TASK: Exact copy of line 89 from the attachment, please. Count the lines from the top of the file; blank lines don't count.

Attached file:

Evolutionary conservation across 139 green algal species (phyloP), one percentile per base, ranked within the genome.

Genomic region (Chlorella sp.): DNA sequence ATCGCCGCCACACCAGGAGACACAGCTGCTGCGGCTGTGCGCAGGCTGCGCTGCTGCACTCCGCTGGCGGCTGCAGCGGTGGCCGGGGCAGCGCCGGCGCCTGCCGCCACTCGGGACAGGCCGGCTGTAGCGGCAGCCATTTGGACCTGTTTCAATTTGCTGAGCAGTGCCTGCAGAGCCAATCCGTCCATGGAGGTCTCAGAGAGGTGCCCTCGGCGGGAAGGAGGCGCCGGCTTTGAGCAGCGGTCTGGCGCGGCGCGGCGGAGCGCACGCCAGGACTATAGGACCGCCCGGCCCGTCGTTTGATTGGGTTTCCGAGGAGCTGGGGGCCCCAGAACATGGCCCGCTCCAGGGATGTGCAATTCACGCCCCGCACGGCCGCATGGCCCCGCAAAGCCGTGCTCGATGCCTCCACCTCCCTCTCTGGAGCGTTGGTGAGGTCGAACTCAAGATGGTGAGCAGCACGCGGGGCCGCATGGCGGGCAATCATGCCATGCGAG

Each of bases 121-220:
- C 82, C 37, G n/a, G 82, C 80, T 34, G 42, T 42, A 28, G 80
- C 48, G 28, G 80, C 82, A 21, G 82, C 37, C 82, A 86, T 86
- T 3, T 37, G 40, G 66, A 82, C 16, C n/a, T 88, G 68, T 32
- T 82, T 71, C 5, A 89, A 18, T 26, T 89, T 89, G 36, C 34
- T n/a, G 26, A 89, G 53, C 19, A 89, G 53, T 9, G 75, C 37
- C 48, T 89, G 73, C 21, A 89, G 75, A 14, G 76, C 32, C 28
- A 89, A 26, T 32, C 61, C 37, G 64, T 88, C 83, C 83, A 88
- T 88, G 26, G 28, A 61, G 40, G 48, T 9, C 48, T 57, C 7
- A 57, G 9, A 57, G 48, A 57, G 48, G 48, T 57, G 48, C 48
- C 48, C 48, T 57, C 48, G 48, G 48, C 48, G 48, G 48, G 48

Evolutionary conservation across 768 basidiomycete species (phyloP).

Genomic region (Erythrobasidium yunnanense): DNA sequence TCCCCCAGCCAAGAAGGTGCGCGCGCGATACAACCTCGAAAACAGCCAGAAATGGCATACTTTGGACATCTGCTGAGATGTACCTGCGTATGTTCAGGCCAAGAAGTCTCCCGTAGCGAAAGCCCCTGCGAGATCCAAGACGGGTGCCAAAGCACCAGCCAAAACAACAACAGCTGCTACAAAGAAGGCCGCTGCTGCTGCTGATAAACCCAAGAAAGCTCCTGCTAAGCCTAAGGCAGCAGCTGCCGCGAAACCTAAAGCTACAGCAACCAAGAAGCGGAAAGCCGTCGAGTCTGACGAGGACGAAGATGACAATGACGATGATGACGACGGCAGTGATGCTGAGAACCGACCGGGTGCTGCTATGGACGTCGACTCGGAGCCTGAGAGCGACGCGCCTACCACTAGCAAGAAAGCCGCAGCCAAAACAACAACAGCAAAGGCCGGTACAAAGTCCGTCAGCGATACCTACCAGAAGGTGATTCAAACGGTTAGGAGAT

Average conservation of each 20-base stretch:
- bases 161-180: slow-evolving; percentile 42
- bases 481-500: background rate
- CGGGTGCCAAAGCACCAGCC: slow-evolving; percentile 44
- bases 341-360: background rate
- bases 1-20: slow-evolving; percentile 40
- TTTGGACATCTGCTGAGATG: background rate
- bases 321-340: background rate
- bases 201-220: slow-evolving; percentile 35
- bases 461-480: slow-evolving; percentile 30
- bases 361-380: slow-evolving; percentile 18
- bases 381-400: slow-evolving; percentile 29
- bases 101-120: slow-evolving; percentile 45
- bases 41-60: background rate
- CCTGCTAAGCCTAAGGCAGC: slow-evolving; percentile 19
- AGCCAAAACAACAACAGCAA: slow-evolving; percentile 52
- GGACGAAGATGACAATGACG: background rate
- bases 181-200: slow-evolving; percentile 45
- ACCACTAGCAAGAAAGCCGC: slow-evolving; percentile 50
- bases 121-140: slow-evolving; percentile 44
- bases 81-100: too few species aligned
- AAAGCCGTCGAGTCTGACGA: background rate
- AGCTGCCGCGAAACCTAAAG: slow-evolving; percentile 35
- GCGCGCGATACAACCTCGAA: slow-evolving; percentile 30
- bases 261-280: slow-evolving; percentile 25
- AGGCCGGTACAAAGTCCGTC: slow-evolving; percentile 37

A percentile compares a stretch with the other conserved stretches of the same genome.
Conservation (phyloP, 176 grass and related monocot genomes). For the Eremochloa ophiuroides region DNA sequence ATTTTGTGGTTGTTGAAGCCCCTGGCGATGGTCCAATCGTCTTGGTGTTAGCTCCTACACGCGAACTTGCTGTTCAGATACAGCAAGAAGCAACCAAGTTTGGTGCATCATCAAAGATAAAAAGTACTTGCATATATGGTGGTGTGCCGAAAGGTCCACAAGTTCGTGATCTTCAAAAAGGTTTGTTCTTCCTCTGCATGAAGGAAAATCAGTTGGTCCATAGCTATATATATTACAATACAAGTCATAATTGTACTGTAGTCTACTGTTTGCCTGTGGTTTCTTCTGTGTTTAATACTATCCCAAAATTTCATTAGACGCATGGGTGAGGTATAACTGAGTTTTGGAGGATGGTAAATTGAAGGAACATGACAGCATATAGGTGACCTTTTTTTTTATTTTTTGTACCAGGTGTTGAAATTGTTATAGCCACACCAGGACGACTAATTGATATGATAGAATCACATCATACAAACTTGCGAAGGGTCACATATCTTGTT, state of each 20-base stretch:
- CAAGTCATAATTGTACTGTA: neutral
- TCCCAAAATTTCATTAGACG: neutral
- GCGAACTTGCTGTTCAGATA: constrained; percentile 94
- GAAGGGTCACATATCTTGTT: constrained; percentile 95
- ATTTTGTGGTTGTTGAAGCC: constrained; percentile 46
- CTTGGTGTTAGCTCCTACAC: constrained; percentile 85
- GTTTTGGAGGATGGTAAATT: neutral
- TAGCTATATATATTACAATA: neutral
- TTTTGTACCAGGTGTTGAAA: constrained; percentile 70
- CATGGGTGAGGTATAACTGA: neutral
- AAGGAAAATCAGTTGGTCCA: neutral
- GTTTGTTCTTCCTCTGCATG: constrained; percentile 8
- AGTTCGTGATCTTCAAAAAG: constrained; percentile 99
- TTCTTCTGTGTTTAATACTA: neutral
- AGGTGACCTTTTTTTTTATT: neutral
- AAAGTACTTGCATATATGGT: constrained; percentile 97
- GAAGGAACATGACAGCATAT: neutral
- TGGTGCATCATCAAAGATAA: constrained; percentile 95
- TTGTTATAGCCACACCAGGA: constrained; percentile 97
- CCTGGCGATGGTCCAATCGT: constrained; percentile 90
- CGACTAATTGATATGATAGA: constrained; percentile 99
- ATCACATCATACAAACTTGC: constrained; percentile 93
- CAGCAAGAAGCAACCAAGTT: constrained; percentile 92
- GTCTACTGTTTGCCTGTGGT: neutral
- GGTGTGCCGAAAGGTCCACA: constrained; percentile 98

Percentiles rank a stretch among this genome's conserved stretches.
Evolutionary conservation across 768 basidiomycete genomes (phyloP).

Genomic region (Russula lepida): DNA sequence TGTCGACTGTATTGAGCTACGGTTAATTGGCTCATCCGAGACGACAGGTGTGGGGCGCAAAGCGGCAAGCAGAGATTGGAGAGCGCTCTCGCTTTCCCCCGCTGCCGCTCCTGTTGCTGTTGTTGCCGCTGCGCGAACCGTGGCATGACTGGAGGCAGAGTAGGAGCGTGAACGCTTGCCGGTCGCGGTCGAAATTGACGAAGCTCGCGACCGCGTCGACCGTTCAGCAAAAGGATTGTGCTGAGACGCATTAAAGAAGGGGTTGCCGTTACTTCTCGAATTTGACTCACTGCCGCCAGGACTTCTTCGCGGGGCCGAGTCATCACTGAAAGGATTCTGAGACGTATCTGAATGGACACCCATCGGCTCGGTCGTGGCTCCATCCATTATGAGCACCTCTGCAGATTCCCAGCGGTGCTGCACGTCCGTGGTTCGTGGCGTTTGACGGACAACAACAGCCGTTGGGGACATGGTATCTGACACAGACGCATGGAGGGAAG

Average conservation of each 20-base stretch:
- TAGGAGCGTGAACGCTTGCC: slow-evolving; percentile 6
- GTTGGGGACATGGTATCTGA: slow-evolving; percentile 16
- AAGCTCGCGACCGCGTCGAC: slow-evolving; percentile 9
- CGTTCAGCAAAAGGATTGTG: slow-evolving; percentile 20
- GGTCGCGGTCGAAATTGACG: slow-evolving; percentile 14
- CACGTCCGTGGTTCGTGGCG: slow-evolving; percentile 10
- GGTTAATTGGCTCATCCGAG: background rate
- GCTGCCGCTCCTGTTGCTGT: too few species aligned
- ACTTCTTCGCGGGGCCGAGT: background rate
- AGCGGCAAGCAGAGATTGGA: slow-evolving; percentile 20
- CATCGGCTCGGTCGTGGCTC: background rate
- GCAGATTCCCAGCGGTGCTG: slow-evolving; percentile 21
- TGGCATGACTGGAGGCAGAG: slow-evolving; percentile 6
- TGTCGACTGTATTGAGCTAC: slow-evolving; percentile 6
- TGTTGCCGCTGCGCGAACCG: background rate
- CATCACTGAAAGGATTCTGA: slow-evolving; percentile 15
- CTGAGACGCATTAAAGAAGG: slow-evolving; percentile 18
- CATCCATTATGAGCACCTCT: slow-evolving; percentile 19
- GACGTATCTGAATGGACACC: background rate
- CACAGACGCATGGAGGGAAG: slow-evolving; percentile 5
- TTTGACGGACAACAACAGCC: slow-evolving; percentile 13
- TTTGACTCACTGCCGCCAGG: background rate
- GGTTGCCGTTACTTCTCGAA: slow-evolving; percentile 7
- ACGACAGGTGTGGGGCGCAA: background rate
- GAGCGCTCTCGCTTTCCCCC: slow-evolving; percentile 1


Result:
- CTGAGACGCATTAAAGAAGG: slow-evolving; percentile 18